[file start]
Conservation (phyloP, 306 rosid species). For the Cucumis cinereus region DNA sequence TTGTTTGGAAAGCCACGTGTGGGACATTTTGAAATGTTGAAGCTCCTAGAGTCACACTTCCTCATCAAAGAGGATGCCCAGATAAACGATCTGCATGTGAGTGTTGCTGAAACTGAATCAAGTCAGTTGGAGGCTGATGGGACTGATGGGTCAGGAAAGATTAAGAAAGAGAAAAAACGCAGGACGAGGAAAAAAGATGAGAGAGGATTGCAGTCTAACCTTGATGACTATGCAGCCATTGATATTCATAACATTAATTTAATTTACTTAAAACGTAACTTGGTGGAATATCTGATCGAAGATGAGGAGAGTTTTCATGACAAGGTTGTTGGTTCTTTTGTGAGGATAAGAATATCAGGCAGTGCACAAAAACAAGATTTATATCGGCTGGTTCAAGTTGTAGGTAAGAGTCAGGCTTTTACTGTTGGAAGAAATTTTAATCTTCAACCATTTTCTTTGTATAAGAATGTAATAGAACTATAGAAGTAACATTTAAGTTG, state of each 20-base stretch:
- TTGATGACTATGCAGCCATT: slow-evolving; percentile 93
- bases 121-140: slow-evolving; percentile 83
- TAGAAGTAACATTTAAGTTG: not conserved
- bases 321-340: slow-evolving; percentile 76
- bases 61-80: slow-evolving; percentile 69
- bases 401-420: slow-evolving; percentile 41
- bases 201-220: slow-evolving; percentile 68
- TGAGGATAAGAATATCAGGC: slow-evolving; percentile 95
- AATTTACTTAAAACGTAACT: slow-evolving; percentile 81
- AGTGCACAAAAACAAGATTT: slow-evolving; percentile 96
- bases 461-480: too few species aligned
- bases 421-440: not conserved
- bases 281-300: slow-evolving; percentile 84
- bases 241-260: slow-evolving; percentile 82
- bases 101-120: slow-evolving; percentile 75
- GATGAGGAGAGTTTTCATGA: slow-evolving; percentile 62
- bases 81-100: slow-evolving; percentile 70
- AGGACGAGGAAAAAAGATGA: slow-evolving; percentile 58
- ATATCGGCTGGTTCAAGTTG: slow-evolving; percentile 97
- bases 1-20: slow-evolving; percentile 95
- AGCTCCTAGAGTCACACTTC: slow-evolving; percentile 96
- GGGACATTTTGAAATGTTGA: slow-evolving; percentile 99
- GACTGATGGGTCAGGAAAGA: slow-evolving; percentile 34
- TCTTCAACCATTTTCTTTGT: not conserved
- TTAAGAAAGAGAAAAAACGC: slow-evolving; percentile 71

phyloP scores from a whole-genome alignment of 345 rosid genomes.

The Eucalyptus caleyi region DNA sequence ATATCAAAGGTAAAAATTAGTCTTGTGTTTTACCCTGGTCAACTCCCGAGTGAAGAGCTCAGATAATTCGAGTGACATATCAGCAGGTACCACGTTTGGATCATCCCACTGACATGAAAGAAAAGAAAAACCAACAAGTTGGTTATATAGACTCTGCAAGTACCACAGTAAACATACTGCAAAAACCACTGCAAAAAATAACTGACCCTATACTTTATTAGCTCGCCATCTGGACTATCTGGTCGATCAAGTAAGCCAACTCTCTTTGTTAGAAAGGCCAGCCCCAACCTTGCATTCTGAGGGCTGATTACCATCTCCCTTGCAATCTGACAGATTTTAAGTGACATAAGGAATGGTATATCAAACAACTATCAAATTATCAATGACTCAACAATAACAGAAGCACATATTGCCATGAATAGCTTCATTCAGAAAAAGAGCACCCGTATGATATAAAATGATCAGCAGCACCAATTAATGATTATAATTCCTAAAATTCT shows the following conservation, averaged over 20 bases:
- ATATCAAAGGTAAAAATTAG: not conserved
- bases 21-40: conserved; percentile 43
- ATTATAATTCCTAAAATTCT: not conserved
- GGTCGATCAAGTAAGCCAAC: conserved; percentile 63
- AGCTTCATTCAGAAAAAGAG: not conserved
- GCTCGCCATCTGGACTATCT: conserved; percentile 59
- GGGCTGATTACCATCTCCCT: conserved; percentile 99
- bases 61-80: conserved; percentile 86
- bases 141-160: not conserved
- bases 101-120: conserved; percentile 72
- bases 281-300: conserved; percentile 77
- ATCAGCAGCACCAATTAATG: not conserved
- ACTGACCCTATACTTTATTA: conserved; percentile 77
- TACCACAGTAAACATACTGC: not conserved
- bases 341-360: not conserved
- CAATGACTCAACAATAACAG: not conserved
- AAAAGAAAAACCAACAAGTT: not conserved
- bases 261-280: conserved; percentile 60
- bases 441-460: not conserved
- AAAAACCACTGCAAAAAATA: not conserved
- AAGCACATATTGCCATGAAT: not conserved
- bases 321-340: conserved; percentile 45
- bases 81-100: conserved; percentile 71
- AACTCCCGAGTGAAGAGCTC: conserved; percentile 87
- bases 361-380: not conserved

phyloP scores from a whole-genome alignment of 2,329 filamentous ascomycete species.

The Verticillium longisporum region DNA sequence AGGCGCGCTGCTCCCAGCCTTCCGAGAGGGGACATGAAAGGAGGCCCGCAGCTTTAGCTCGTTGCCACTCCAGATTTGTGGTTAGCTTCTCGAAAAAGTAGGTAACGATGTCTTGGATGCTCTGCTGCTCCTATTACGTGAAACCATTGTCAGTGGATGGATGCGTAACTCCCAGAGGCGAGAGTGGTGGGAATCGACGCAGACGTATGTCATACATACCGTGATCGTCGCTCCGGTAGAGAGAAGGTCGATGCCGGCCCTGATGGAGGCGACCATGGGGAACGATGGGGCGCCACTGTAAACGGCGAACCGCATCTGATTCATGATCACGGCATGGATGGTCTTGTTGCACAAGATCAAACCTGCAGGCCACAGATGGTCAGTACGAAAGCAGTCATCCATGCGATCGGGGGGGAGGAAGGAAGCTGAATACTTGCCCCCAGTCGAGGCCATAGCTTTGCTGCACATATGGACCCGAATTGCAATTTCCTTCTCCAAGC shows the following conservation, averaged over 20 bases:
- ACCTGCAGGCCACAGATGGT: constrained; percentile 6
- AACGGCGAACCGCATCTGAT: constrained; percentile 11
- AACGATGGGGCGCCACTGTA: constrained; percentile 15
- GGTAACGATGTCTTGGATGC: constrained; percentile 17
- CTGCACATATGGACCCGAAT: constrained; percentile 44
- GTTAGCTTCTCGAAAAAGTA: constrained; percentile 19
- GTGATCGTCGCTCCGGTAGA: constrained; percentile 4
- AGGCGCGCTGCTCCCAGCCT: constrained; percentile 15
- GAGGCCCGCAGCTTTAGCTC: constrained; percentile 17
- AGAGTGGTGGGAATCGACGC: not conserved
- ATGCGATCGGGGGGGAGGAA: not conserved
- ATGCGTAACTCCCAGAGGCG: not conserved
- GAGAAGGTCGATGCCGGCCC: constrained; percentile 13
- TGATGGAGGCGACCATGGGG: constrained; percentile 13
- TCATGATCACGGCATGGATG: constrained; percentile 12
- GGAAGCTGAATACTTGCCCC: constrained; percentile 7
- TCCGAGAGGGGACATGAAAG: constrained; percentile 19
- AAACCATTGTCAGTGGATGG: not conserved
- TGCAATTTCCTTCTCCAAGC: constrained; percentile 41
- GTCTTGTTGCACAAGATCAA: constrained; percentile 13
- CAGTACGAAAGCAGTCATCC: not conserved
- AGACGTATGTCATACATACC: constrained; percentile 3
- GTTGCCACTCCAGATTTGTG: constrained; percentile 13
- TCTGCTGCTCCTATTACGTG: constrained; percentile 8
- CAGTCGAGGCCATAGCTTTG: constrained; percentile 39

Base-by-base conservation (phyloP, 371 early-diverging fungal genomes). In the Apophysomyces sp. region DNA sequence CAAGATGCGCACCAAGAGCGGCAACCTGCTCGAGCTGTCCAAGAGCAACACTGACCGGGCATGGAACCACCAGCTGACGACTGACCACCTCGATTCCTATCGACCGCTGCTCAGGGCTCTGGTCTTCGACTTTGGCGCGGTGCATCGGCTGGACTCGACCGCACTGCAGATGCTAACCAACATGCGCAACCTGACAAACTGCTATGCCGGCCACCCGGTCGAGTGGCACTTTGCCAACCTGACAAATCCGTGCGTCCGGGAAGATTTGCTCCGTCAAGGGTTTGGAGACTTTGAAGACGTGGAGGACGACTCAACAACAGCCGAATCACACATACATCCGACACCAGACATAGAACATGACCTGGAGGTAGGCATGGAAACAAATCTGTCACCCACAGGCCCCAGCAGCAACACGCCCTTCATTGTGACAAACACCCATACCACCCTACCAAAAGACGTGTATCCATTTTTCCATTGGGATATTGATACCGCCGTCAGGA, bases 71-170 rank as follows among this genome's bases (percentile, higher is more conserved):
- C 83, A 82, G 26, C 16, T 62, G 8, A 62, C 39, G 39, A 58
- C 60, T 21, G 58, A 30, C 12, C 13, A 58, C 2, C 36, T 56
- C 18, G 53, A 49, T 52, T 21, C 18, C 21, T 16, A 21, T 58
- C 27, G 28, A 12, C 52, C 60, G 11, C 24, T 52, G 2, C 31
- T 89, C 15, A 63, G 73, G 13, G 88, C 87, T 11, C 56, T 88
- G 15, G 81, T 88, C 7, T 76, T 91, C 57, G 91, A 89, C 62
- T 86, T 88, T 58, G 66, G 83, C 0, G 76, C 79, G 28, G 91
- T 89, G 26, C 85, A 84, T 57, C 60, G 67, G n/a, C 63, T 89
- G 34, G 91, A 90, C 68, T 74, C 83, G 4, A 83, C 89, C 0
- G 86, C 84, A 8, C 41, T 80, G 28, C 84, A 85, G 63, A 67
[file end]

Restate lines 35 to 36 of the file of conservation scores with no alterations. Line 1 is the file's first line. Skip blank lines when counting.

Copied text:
- GGGCTGATTACCATCTCCCT: conserved; percentile 99
- bases 61-80: conserved; percentile 86